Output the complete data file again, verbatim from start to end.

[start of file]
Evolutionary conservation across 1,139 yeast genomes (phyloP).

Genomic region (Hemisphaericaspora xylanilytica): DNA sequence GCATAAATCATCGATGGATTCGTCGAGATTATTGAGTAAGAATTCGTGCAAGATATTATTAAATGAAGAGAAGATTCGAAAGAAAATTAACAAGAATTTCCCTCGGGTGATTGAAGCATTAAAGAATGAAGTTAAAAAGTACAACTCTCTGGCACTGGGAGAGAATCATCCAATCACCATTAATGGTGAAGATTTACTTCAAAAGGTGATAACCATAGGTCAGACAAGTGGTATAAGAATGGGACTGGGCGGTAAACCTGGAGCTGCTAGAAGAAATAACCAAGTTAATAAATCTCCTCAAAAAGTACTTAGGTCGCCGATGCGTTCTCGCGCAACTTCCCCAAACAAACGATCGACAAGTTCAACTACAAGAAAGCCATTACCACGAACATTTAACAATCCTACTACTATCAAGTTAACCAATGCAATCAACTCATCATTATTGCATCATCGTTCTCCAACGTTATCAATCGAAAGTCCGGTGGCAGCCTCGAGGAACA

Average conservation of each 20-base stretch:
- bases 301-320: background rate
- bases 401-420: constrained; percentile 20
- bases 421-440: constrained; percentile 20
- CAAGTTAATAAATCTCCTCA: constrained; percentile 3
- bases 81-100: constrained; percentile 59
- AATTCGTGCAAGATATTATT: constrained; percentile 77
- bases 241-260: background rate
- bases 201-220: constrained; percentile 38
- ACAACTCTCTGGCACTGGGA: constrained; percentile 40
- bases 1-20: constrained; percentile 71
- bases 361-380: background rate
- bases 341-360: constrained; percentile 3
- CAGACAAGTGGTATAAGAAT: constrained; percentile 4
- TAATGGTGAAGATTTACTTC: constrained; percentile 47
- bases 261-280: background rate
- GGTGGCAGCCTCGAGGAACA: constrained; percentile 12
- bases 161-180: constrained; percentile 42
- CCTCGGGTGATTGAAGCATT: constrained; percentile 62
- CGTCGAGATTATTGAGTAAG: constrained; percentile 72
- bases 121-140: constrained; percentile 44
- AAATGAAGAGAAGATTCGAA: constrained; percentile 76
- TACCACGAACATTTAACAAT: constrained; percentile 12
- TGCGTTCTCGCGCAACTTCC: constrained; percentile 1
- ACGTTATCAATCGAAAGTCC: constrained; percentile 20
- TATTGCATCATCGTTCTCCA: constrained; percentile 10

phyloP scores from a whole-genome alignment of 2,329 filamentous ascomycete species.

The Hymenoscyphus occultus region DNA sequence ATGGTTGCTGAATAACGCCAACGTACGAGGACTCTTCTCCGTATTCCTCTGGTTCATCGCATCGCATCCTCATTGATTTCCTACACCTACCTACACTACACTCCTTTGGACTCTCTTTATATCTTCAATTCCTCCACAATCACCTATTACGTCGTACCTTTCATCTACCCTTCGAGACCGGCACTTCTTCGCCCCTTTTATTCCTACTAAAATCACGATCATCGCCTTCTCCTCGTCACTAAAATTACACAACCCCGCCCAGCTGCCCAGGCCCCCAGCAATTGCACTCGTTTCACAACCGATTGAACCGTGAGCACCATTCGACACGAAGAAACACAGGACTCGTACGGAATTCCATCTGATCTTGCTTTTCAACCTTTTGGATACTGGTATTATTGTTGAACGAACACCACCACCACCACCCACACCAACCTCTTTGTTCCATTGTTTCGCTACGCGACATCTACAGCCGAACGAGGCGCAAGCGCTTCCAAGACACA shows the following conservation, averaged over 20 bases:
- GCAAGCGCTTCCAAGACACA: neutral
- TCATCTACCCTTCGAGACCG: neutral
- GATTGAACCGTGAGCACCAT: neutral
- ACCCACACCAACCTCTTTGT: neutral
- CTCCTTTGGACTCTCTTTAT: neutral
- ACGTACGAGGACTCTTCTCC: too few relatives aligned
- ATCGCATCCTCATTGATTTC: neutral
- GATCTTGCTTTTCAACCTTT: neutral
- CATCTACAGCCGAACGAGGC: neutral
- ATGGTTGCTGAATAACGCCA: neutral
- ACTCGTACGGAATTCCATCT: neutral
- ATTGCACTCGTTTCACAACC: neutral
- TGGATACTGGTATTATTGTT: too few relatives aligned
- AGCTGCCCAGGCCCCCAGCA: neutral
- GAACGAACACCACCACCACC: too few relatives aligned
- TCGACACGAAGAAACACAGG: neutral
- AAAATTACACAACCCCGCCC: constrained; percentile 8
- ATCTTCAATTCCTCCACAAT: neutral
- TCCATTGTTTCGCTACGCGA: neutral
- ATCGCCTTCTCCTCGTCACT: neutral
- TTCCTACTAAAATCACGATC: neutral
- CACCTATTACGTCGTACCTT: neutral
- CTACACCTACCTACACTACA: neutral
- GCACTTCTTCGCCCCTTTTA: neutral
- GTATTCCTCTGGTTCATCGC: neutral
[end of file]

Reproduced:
Evolutionary conservation across 1,139 yeast genomes (phyloP).

Genomic region (Hemisphaericaspora xylanilytica): DNA sequence GCATAAATCATCGATGGATTCGTCGAGATTATTGAGTAAGAATTCGTGCAAGATATTATTAAATGAAGAGAAGATTCGAAAGAAAATTAACAAGAATTTCCCTCGGGTGATTGAAGCATTAAAGAATGAAGTTAAAAAGTACAACTCTCTGGCACTGGGAGAGAATCATCCAATCACCATTAATGGTGAAGATTTACTTCAAAAGGTGATAACCATAGGTCAGACAAGTGGTATAAGAATGGGACTGGGCGGTAAACCTGGAGCTGCTAGAAGAAATAACCAAGTTAATAAATCTCCTCAAAAAGTACTTAGGTCGCCGATGCGTTCTCGCGCAACTTCCCCAAACAAACGATCGACAAGTTCAACTACAAGAAAGCCATTACCACGAACATTTAACAATCCTACTACTATCAAGTTAACCAATGCAATCAACTCATCATTATTGCATCATCGTTCTCCAACGTTATCAATCGAAAGTCCGGTGGCAGCCTCGAGGAACA

Average conservation of each 20-base stretch:
- bases 301-320: background rate
- bases 401-420: constrained; percentile 20
- bases 421-440: constrained; percentile 20
- CAAGTTAATAAATCTCCTCA: constrained; percentile 3
- bases 81-100: constrained; percentile 59
- AATTCGTGCAAGATATTATT: constrained; percentile 77
- bases 241-260: background rate
- bases 201-220: constrained; percentile 38
- ACAACTCTCTGGCACTGGGA: constrained; percentile 40
- bases 1-20: constrained; percentile 71
- bases 361-380: background rate
- bases 341-360: constrained; percentile 3
- CAGACAAGTGGTATAAGAAT: constrained; percentile 4
- TAATGGTGAAGATTTACTTC: constrained; percentile 47
- bases 261-280: background rate
- GGTGGCAGCCTCGAGGAACA: constrained; percentile 12
- bases 161-180: constrained; percentile 42
- CCTCGGGTGATTGAAGCATT: constrained; percentile 62
- CGTCGAGATTATTGAGTAAG: constrained; percentile 72
- bases 121-140: constrained; percentile 44
- AAATGAAGAGAAGATTCGAA: constrained; percentile 76
- TACCACGAACATTTAACAAT: constrained; percentile 12
- TGCGTTCTCGCGCAACTTCC: constrained; percentile 1
- ACGTTATCAATCGAAAGTCC: constrained; percentile 20
- TATTGCATCATCGTTCTCCA: constrained; percentile 10

phyloP scores from a whole-genome alignment of 2,329 filamentous ascomycete species.

The Hymenoscyphus occultus region DNA sequence ATGGTTGCTGAATAACGCCAACGTACGAGGACTCTTCTCCGTATTCCTCTGGTTCATCGCATCGCATCCTCATTGATTTCCTACACCTACCTACACTACACTCCTTTGGACTCTCTTTATATCTTCAATTCCTCCACAATCACCTATTACGTCGTACCTTTCATCTACCCTTCGAGACCGGCACTTCTTCGCCCCTTTTATTCCTACTAAAATCACGATCATCGCCTTCTCCTCGTCACTAAAATTACACAACCCCGCCCAGCTGCCCAGGCCCCCAGCAATTGCACTCGTTTCACAACCGATTGAACCGTGAGCACCATTCGACACGAAGAAACACAGGACTCGTACGGAATTCCATCTGATCTTGCTTTTCAACCTTTTGGATACTGGTATTATTGTTGAACGAACACCACCACCACCACCCACACCAACCTCTTTGTTCCATTGTTTCGCTACGCGACATCTACAGCCGAACGAGGCGCAAGCGCTTCCAAGACACA shows the following conservation, averaged over 20 bases:
- GCAAGCGCTTCCAAGACACA: neutral
- TCATCTACCCTTCGAGACCG: neutral
- GATTGAACCGTGAGCACCAT: neutral
- ACCCACACCAACCTCTTTGT: neutral
- CTCCTTTGGACTCTCTTTAT: neutral
- ACGTACGAGGACTCTTCTCC: too few relatives aligned
- ATCGCATCCTCATTGATTTC: neutral
- GATCTTGCTTTTCAACCTTT: neutral
- CATCTACAGCCGAACGAGGC: neutral
- ATGGTTGCTGAATAACGCCA: neutral
- ACTCGTACGGAATTCCATCT: neutral
- ATTGCACTCGTTTCACAACC: neutral
- TGGATACTGGTATTATTGTT: too few relatives aligned
- AGCTGCCCAGGCCCCCAGCA: neutral
- GAACGAACACCACCACCACC: too few relatives aligned
- TCGACACGAAGAAACACAGG: neutral
- AAAATTACACAACCCCGCCC: constrained; percentile 8
- ATCTTCAATTCCTCCACAAT: neutral
- TCCATTGTTTCGCTACGCGA: neutral
- ATCGCCTTCTCCTCGTCACT: neutral
- TTCCTACTAAAATCACGATC: neutral
- CACCTATTACGTCGTACCTT: neutral
- CTACACCTACCTACACTACA: neutral
- GCACTTCTTCGCCCCTTTTA: neutral
- GTATTCCTCTGGTTCATCGC: neutral